This rumor has been spotted mostly amongst the Obama camp. Emails are warning supporters that wearing political gear, hats, t-shirts, buttons etc – that feature a political candidate to the polling places is against the law. It is FALSE.
The rumor comes in an email entitled “Please advise everyone you know not to wear Obama gear to the polls”. The claim is that this is considered “electioneering” or campaigning and no one can campaign within 100 feet of the polls, so wearing political gear will get you turned away.
None of those rumors are true, at least not for North Carolina. but please don’t take my word for it. If you wear your Obama t-shirt, McCain t-shirt, Bob Barr t-shirt, or Cynthia McKinnie t-shirt, will you get turned away from the polls? To clear matters up, I emailed Don Wright, the General Counsel for the North Carolina State Board of Elections today. He replied in a matter of minutes and explained:
From: Don Wright
To: Joyce McCloy
Subject: RE: electioneering question
Date: Sep 24, 2008 3:16 PM
This rumor has been circulating for several days.We allow voters to wear items inside the polling place in North Carolina. But other states may differ (I understand Tenn. does not allow it)A NC voter may enter a voting place to vote wearing political items as long as they…
proceed to vote in a orderly and timely manner, and do not attempt to electioneer within the voting place. A voter wearing a t-shirt saying “Vote for X”that shouts “vote for X” or places his T-shirt in the sightline of voters asking support for “X” is obviously electioneering and will be asked to refrain from the conduct at once, and if they continue will be removed.
A voter that has a political cap, T-shirt, or button and does not electioneer within the polling place will be allowed to vote in a normal matter. A voter wearing a political item does not violate GS 163-166.4
§ 163 166.4. Limitation on activity in the voting place and in a buffer zone around it.
(a) Buffer Zone and Adjacent Area for Election Related Activity. – No person or group of persons shall hinder access, harass others, distribute campaign literature,place political advertising, solicit votes, or otherwise engage in election related activity in the voting place or in a buffer zone which shall be prescribed by the county board of elections around the voting place. In determining the dimensions of that buffer zone for each voting place, the county board of elections shall, where practical, set the limit at 50 feet from the door of entrance to the voting place, measured when that door is closed, but in no event shall it set the limit at more than 50 feet or at less than 25 feet. Except as provided in subsection
(b),the county board of elections shall also provide an area adjacent to the buffer zone for each voting place in which persons or groups of persons may distribute campaign literature, place political advertising, solicit votes, or otherwise engage in election related activity.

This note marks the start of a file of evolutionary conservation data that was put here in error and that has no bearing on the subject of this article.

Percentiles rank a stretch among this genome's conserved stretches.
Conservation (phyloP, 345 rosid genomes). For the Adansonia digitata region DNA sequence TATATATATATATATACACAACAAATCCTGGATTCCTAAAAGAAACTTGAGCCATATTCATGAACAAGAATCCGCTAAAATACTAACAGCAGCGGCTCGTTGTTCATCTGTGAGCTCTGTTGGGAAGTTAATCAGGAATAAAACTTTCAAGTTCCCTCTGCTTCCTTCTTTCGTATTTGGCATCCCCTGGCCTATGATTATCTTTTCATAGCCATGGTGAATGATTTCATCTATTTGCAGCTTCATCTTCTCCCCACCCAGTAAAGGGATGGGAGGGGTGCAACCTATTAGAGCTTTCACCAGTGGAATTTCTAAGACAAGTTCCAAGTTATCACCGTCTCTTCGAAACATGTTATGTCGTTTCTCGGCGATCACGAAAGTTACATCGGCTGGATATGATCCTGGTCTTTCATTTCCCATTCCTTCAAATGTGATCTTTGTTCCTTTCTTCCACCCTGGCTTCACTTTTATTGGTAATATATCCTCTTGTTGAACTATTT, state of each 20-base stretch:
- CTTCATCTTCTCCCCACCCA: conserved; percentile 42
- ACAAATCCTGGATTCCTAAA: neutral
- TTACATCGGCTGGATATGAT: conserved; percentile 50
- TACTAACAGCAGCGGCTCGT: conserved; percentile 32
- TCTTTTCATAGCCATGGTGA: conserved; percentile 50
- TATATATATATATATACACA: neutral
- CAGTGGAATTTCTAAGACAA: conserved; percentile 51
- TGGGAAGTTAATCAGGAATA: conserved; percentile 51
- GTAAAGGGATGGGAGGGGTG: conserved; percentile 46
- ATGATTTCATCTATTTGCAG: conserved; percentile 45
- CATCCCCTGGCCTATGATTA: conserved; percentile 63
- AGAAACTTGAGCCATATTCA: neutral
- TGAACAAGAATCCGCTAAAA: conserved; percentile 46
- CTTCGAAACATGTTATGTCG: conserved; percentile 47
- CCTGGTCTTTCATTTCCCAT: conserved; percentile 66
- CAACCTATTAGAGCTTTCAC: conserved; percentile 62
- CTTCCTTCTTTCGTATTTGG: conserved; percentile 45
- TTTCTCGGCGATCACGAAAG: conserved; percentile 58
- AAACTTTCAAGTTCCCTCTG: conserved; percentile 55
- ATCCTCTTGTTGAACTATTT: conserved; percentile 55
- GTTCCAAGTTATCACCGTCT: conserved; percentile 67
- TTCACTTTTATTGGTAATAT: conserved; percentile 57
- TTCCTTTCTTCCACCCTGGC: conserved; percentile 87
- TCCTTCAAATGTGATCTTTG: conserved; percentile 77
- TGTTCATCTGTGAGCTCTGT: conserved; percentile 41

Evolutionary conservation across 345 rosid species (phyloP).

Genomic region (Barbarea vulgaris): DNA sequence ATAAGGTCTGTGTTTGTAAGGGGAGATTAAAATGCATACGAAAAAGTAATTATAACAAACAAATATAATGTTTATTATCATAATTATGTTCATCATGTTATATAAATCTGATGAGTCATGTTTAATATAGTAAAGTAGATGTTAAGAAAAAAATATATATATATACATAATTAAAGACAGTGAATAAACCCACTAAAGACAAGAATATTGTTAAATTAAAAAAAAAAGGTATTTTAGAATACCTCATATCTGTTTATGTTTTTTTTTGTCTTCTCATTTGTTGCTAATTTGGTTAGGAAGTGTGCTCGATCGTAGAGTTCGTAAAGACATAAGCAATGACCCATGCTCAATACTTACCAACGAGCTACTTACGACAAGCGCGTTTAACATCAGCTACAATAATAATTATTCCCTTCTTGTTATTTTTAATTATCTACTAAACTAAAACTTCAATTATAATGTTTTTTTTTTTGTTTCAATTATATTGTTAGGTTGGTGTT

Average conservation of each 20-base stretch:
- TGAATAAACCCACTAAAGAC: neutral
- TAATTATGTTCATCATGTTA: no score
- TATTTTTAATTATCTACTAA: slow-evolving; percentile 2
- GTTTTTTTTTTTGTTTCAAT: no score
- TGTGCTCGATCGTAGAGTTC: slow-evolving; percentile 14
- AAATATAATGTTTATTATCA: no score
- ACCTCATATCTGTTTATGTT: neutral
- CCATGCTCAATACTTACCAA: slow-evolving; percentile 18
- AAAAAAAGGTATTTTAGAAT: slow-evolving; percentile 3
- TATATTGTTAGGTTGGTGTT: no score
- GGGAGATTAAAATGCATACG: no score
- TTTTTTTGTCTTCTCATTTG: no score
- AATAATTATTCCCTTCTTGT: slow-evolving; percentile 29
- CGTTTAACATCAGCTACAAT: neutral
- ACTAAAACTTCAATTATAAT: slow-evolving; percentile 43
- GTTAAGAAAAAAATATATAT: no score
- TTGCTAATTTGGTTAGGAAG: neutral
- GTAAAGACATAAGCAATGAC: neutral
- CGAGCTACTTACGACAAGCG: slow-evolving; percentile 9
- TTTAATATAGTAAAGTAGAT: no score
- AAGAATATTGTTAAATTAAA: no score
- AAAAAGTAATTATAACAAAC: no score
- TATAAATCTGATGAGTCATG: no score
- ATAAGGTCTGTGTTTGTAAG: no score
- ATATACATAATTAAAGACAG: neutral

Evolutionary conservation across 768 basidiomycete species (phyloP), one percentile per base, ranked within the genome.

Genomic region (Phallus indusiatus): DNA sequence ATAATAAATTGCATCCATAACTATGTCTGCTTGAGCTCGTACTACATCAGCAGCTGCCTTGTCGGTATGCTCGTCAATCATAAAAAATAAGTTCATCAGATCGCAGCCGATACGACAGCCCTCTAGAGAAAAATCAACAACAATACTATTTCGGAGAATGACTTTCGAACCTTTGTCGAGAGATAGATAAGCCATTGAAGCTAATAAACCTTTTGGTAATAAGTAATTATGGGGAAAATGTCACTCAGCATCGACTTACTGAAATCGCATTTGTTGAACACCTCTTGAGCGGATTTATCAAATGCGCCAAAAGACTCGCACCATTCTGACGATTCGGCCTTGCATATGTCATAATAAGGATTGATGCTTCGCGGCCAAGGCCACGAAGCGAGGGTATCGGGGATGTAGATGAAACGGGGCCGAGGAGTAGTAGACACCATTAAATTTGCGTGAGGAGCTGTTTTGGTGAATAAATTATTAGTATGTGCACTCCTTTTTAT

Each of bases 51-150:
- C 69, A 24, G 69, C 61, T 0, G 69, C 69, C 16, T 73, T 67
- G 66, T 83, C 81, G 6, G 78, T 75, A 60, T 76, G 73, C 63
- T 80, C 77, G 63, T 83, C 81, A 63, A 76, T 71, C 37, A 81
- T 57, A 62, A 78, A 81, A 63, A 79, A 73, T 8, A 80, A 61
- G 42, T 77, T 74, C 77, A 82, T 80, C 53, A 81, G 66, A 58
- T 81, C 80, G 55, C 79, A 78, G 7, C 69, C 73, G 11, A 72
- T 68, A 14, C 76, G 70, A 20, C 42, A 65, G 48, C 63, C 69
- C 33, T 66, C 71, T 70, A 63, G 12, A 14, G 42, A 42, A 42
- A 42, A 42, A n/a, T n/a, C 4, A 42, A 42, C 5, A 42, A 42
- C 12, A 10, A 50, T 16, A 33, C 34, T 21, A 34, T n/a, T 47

(b) Special Agreements About Election Related Activity. – The Executive Director of the State Board of Elections may grant special permission for a county board of elections to enter into an agreement with the owners or managers of a nonpublic building to use the building as a voting place on the condition that election related activity as described in subsection
(a) of this section not be permitted on their property adjacent to the buffer zone, if the Executive Director finds all of the following:
(1) That no other suitable voting place can be secured for the precinct.
(2) That the county board will require the chief judge of the precinct to monitor the grounds around the voting place to ensure that the restriction on electionrelated activity shall apply to all candidates and parties equally.
(3) That the pattern of voting places subject to agreements under this subsection does not disproportionately favor any party, racial or ethnic group, or candidate.An agreement under this subsection shall be valid for as long as the nonpublic building is used as a voting place.
(c) Notice About Buffer Zone. – No later than 30 days before each election,the county board of elections shall make available to the public the following information concerning each voting place:
(1) The door from which the buffer zone is measured.
(2) The distance the buffer zone extends from that door.
(3) Any available information concerning where political activity, including sign placement, is permitted beyond the buffer zone.
(d) Buffer Zone at One Stop Sites. – The provisions of this section shall apply to one stop voting sites in G.S. 163 227.2, except that the notice in subsection
(c) of this section shall be provided no later than 10 days before the opening of one stop voting at the site. (2001 460, s. 3; 2003 365, s. 1; 2007 391, s. 13.)
From: Joyce McCloy Sent: Wednesday, September 24, 2008 3:08 PM
To: Don Wright
Subject: electioneering question
North Carolina State Board of Elections
Don Wright, General Counsel
Can you clear something up for me.Is there a restriction against voters wearing t-shirts, hats etc to the polls, while voting – that bears the likeness of a political candidate or in other ways shows support for a candidate?
There are several rumors about this circulating around the state and I also heard discussion on a radio show.Some rumors say that you won’t be allowed in the voting area if you wear such attire, or that you won’t get to vote unless you change clothes etc. None of these rumors are substantiated in any way by citing NC law.
NC Coalition for Verified Voting